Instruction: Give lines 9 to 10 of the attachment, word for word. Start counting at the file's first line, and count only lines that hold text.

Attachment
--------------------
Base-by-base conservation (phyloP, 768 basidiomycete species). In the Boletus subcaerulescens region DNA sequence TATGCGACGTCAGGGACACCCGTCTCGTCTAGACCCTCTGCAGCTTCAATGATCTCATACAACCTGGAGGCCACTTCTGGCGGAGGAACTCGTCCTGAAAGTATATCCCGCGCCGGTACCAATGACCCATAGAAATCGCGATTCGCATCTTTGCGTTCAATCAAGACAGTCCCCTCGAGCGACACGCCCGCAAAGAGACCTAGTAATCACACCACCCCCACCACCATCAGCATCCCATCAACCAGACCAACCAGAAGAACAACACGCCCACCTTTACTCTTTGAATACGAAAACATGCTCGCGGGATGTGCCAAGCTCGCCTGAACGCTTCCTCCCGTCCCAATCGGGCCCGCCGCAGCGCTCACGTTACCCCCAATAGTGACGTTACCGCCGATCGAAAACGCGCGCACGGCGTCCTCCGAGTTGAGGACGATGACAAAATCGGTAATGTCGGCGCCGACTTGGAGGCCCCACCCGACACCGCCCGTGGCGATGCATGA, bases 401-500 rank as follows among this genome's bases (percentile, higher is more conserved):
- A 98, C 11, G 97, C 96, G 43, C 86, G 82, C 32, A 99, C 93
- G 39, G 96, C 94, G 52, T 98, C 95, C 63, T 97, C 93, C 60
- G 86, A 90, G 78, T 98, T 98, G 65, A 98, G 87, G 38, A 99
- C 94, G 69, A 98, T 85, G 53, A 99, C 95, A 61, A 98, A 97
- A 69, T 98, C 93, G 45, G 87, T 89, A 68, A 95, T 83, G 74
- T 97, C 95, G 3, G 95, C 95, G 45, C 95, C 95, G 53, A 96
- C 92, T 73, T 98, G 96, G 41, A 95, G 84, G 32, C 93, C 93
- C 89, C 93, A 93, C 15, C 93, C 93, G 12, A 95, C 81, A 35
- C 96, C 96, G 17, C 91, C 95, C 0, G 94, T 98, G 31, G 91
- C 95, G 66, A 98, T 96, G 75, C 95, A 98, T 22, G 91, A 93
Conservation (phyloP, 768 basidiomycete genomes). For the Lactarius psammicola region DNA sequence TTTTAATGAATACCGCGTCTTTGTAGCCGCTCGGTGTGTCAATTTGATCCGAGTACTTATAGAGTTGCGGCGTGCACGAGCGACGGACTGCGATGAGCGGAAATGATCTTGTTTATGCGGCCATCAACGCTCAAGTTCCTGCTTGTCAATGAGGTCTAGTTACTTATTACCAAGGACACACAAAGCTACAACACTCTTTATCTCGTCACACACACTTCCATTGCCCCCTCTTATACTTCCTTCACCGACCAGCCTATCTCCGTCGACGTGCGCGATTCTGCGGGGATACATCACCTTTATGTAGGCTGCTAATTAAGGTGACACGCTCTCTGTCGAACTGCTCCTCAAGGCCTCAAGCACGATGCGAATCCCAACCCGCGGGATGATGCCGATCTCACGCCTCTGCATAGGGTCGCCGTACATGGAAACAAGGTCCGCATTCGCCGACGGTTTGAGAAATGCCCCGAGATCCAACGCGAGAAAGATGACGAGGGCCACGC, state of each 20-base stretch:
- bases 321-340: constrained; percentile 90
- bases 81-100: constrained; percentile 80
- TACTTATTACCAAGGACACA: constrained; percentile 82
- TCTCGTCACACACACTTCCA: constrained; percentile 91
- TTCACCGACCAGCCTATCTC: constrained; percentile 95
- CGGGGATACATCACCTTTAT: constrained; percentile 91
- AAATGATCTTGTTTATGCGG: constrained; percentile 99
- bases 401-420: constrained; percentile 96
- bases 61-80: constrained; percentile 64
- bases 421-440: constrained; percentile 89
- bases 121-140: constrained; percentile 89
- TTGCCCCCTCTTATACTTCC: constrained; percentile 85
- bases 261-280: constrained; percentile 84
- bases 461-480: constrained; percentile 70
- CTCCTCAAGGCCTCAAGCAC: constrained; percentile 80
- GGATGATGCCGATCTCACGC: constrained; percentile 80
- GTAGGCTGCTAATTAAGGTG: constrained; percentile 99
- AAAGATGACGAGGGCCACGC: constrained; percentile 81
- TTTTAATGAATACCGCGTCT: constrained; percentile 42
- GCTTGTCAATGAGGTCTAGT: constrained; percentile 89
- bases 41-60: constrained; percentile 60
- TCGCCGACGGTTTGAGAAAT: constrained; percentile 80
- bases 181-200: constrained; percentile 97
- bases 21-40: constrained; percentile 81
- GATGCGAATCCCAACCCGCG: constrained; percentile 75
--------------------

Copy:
- C 89, C 93, A 93, C 15, C 93, C 93, G 12, A 95, C 81, A 35
- C 96, C 96, G 17, C 91, C 95, C 0, G 94, T 98, G 31, G 91